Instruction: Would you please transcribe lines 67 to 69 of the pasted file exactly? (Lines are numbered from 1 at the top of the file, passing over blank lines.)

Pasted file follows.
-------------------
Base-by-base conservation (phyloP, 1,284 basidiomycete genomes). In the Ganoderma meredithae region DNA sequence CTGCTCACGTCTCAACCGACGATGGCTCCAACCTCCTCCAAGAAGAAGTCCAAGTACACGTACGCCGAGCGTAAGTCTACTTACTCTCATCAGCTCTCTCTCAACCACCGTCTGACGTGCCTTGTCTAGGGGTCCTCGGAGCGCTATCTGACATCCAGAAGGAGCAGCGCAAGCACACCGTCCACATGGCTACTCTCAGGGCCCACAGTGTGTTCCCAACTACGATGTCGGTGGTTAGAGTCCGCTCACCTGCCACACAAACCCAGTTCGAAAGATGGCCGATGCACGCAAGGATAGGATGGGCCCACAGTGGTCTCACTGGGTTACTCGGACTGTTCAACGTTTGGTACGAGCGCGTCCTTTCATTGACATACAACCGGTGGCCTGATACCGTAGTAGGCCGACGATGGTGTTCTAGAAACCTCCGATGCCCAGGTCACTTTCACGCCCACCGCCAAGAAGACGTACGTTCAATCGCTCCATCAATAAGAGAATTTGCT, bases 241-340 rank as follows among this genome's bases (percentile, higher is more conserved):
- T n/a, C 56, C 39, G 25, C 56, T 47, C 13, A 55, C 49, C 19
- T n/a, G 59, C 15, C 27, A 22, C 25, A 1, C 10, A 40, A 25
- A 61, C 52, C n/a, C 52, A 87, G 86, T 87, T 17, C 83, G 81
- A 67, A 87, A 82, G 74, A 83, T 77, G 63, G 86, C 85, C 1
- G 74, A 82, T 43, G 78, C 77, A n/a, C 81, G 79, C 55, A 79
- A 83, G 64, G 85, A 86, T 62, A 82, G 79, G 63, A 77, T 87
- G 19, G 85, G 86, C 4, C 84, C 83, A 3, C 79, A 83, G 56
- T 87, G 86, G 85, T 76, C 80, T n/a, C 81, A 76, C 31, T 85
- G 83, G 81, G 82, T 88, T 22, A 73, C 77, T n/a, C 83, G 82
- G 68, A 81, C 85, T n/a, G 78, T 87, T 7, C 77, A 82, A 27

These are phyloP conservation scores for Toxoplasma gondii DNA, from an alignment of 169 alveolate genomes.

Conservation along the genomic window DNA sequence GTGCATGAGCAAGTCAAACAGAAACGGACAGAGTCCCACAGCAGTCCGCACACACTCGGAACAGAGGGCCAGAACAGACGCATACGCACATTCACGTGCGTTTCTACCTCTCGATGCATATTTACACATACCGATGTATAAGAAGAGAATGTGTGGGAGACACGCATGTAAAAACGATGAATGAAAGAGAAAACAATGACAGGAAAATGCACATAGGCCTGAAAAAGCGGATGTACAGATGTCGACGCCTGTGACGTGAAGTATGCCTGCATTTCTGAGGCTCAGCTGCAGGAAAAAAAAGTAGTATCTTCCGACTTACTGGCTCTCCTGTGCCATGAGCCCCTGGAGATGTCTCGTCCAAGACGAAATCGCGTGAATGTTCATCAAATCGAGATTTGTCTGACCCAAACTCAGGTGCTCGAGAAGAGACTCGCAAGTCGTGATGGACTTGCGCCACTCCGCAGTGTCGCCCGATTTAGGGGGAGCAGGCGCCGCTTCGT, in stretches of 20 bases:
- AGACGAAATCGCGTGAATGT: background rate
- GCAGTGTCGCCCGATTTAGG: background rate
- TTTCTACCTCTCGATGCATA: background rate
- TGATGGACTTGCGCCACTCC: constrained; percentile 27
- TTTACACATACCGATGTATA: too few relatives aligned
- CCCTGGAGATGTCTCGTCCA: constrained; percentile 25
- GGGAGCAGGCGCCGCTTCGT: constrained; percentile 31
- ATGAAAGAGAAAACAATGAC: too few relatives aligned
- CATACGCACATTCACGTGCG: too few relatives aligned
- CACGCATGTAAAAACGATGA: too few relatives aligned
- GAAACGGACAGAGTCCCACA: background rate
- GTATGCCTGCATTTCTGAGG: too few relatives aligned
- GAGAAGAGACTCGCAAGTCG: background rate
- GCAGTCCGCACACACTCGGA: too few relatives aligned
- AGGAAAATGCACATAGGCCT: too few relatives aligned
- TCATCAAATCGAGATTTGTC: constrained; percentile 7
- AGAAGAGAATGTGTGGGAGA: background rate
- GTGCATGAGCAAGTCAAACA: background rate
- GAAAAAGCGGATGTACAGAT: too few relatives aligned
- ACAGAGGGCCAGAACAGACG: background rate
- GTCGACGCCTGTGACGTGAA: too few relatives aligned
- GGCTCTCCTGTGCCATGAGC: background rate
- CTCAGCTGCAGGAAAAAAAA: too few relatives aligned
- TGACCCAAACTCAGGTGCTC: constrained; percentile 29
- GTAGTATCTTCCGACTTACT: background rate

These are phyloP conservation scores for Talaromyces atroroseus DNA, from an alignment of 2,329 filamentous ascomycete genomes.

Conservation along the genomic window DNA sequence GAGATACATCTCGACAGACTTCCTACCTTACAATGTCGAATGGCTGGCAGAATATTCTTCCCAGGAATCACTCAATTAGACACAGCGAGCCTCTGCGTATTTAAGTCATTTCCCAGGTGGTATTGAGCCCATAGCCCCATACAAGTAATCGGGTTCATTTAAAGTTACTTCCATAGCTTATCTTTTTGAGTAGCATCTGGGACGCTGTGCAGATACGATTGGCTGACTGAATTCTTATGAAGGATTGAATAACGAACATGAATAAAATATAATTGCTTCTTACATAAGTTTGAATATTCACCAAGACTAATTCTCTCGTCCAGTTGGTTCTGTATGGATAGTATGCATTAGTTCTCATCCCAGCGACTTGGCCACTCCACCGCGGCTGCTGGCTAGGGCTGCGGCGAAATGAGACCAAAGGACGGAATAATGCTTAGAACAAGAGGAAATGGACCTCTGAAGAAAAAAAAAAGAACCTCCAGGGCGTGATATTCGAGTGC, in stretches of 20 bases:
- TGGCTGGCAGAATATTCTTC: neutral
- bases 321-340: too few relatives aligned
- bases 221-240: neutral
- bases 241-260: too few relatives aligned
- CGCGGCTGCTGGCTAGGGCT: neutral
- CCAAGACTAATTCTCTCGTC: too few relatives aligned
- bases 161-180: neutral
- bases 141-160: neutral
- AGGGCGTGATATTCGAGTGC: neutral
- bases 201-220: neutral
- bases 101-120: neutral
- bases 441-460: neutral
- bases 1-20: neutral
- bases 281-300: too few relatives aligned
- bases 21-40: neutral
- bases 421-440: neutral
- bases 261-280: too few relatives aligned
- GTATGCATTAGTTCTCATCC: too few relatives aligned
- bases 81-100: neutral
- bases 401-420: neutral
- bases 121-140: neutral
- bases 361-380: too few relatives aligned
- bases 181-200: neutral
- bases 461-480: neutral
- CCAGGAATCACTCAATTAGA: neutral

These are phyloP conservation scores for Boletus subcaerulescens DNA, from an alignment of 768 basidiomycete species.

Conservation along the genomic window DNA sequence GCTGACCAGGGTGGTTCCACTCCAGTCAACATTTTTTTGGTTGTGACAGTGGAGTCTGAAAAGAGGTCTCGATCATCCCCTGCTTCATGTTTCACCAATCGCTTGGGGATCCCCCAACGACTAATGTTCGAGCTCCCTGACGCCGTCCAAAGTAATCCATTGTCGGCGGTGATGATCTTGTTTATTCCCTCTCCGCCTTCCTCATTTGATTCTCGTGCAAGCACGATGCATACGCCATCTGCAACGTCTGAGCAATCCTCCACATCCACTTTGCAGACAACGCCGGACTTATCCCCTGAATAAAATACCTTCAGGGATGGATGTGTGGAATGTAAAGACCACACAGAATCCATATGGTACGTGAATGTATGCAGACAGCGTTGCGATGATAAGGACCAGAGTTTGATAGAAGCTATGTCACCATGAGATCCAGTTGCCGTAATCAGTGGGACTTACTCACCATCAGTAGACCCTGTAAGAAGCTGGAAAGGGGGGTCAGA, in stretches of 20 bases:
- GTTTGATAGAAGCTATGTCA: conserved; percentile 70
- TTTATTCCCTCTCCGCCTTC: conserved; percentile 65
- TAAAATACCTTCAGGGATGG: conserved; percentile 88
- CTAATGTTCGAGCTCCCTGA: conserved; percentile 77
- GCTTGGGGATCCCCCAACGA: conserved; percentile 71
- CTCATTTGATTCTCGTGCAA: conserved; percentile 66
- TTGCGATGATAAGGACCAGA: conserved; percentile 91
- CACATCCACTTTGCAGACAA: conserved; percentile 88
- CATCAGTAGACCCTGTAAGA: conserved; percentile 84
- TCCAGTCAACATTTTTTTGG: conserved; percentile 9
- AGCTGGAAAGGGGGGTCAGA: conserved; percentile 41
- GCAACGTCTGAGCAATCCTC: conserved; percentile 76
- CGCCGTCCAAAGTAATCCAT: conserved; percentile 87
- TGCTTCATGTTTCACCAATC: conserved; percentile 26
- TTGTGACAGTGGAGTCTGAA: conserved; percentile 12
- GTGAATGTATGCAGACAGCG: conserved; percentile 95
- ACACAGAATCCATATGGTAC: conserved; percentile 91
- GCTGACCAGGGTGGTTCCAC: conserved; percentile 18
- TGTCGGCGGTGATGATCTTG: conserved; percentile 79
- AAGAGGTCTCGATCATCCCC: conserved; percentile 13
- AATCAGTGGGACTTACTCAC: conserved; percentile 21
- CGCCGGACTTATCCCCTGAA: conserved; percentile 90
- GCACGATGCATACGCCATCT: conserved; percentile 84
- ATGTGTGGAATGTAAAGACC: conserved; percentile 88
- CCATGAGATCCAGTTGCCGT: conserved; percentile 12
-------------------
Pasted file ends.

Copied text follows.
Conservation along the genomic window DNA sequence GCTGACCAGGGTGGTTCCACTCCAGTCAACATTTTTTTGGTTGTGACAGTGGAGTCTGAAAAGAGGTCTCGATCATCCCCTGCTTCATGTTTCACCAATCGCTTGGGGATCCCCCAACGACTAATGTTCGAGCTCCCTGACGCCGTCCAAAGTAATCCATTGTCGGCGGTGATGATCTTGTTTATTCCCTCTCCGCCTTCCTCATTTGATTCTCGTGCAAGCACGATGCATACGCCATCTGCAACGTCTGAGCAATCCTCCACATCCACTTTGCAGACAACGCCGGACTTATCCCCTGAATAAAATACCTTCAGGGATGGATGTGTGGAATGTAAAGACCACACAGAATCCATATGGTACGTGAATGTATGCAGACAGCGTTGCGATGATAAGGACCAGAGTTTGATAGAAGCTATGTCACCATGAGATCCAGTTGCCGTAATCAGTGGGACTTACTCACCATCAGTAGACCCTGTAAGAAGCTGGAAAGGGGGGTCAGA, in stretches of 20 bases:
- GTTTGATAGAAGCTATGTCA: conserved; percentile 70
- TTTATTCCCTCTCCGCCTTC: conserved; percentile 65